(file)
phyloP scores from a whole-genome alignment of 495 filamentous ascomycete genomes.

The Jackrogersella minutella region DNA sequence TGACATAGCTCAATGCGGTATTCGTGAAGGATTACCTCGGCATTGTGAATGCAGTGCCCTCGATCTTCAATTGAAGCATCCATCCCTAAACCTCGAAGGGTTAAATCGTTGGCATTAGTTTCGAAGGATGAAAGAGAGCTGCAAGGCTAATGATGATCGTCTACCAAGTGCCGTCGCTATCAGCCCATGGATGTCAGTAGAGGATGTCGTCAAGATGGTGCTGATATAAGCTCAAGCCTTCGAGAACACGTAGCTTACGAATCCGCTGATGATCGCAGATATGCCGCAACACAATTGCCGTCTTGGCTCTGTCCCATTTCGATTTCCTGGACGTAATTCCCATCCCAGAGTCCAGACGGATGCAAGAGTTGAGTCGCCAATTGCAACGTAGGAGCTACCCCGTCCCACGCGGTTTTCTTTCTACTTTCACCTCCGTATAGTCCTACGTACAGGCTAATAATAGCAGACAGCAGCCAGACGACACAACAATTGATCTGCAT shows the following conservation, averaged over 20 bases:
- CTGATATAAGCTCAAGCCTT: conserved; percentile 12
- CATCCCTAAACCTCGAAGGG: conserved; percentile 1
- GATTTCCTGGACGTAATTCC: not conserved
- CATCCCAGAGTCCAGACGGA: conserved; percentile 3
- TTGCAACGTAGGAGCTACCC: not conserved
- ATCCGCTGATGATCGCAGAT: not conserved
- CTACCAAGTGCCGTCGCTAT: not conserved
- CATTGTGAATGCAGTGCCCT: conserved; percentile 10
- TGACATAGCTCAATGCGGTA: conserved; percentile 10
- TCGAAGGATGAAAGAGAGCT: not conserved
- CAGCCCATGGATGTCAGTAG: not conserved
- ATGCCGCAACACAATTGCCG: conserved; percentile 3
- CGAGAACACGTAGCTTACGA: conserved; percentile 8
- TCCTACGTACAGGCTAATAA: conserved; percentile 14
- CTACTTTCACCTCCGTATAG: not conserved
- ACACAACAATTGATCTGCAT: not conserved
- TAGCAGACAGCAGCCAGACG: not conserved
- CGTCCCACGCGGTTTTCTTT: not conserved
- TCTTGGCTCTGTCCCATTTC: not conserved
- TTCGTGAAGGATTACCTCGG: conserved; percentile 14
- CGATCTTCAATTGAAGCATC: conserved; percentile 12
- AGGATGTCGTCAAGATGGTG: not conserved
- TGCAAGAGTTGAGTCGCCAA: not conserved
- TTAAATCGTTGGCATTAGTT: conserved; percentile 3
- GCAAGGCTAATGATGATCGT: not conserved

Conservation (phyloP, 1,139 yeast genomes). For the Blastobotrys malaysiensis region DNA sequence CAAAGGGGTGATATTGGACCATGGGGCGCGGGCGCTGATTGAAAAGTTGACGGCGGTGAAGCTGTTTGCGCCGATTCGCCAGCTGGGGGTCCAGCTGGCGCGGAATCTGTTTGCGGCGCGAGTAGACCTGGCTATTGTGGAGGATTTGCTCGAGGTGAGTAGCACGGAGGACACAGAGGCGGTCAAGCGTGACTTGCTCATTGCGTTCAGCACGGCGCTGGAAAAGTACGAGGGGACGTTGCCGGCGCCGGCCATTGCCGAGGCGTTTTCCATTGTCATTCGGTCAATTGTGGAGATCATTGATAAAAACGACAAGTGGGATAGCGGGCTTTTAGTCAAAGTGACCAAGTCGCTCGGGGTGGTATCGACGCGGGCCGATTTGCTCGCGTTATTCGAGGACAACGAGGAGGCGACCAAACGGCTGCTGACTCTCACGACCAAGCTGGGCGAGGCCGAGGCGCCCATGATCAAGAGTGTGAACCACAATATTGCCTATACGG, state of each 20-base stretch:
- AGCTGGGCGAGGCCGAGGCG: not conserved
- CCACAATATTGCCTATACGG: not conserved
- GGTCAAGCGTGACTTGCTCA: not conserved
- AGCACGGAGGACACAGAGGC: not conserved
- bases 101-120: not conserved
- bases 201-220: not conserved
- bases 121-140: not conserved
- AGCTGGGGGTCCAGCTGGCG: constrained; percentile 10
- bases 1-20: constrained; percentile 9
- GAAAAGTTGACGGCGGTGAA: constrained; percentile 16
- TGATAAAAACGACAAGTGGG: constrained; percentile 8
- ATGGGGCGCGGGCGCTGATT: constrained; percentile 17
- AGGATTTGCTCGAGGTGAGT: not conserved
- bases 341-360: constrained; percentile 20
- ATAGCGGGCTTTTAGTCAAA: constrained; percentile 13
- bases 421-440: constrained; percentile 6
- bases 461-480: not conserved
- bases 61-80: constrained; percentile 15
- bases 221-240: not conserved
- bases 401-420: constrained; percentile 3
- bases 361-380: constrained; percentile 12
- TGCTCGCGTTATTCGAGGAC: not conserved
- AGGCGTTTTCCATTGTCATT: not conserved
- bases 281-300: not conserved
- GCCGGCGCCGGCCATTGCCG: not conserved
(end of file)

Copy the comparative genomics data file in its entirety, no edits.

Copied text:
phyloP scores from a whole-genome alignment of 495 filamentous ascomycete genomes.

The Jackrogersella minutella region DNA sequence TGACATAGCTCAATGCGGTATTCGTGAAGGATTACCTCGGCATTGTGAATGCAGTGCCCTCGATCTTCAATTGAAGCATCCATCCCTAAACCTCGAAGGGTTAAATCGTTGGCATTAGTTTCGAAGGATGAAAGAGAGCTGCAAGGCTAATGATGATCGTCTACCAAGTGCCGTCGCTATCAGCCCATGGATGTCAGTAGAGGATGTCGTCAAGATGGTGCTGATATAAGCTCAAGCCTTCGAGAACACGTAGCTTACGAATCCGCTGATGATCGCAGATATGCCGCAACACAATTGCCGTCTTGGCTCTGTCCCATTTCGATTTCCTGGACGTAATTCCCATCCCAGAGTCCAGACGGATGCAAGAGTTGAGTCGCCAATTGCAACGTAGGAGCTACCCCGTCCCACGCGGTTTTCTTTCTACTTTCACCTCCGTATAGTCCTACGTACAGGCTAATAATAGCAGACAGCAGCCAGACGACACAACAATTGATCTGCAT shows the following conservation, averaged over 20 bases:
- CTGATATAAGCTCAAGCCTT: conserved; percentile 12
- CATCCCTAAACCTCGAAGGG: conserved; percentile 1
- GATTTCCTGGACGTAATTCC: not conserved
- CATCCCAGAGTCCAGACGGA: conserved; percentile 3
- TTGCAACGTAGGAGCTACCC: not conserved
- ATCCGCTGATGATCGCAGAT: not conserved
- CTACCAAGTGCCGTCGCTAT: not conserved
- CATTGTGAATGCAGTGCCCT: conserved; percentile 10
- TGACATAGCTCAATGCGGTA: conserved; percentile 10
- TCGAAGGATGAAAGAGAGCT: not conserved
- CAGCCCATGGATGTCAGTAG: not conserved
- ATGCCGCAACACAATTGCCG: conserved; percentile 3
- CGAGAACACGTAGCTTACGA: conserved; percentile 8
- TCCTACGTACAGGCTAATAA: conserved; percentile 14
- CTACTTTCACCTCCGTATAG: not conserved
- ACACAACAATTGATCTGCAT: not conserved
- TAGCAGACAGCAGCCAGACG: not conserved
- CGTCCCACGCGGTTTTCTTT: not conserved
- TCTTGGCTCTGTCCCATTTC: not conserved
- TTCGTGAAGGATTACCTCGG: conserved; percentile 14
- CGATCTTCAATTGAAGCATC: conserved; percentile 12
- AGGATGTCGTCAAGATGGTG: not conserved
- TGCAAGAGTTGAGTCGCCAA: not conserved
- TTAAATCGTTGGCATTAGTT: conserved; percentile 3
- GCAAGGCTAATGATGATCGT: not conserved

Conservation (phyloP, 1,139 yeast genomes). For the Blastobotrys malaysiensis region DNA sequence CAAAGGGGTGATATTGGACCATGGGGCGCGGGCGCTGATTGAAAAGTTGACGGCGGTGAAGCTGTTTGCGCCGATTCGCCAGCTGGGGGTCCAGCTGGCGCGGAATCTGTTTGCGGCGCGAGTAGACCTGGCTATTGTGGAGGATTTGCTCGAGGTGAGTAGCACGGAGGACACAGAGGCGGTCAAGCGTGACTTGCTCATTGCGTTCAGCACGGCGCTGGAAAAGTACGAGGGGACGTTGCCGGCGCCGGCCATTGCCGAGGCGTTTTCCATTGTCATTCGGTCAATTGTGGAGATCATTGATAAAAACGACAAGTGGGATAGCGGGCTTTTAGTCAAAGTGACCAAGTCGCTCGGGGTGGTATCGACGCGGGCCGATTTGCTCGCGTTATTCGAGGACAACGAGGAGGCGACCAAACGGCTGCTGACTCTCACGACCAAGCTGGGCGAGGCCGAGGCGCCCATGATCAAGAGTGTGAACCACAATATTGCCTATACGG, state of each 20-base stretch:
- AGCTGGGCGAGGCCGAGGCG: not conserved
- CCACAATATTGCCTATACGG: not conserved
- GGTCAAGCGTGACTTGCTCA: not conserved
- AGCACGGAGGACACAGAGGC: not conserved
- bases 101-120: not conserved
- bases 201-220: not conserved
- bases 121-140: not conserved
- AGCTGGGGGTCCAGCTGGCG: constrained; percentile 10
- bases 1-20: constrained; percentile 9
- GAAAAGTTGACGGCGGTGAA: constrained; percentile 16
- TGATAAAAACGACAAGTGGG: constrained; percentile 8
- ATGGGGCGCGGGCGCTGATT: constrained; percentile 17
- AGGATTTGCTCGAGGTGAGT: not conserved
- bases 341-360: constrained; percentile 20
- ATAGCGGGCTTTTAGTCAAA: constrained; percentile 13
- bases 421-440: constrained; percentile 6
- bases 461-480: not conserved
- bases 61-80: constrained; percentile 15
- bases 221-240: not conserved
- bases 401-420: constrained; percentile 3
- bases 361-380: constrained; percentile 12
- TGCTCGCGTTATTCGAGGAC: not conserved
- AGGCGTTTTCCATTGTCATT: not conserved
- bases 281-300: not conserved
- GCCGGCGCCGGCCATTGCCG: not conserved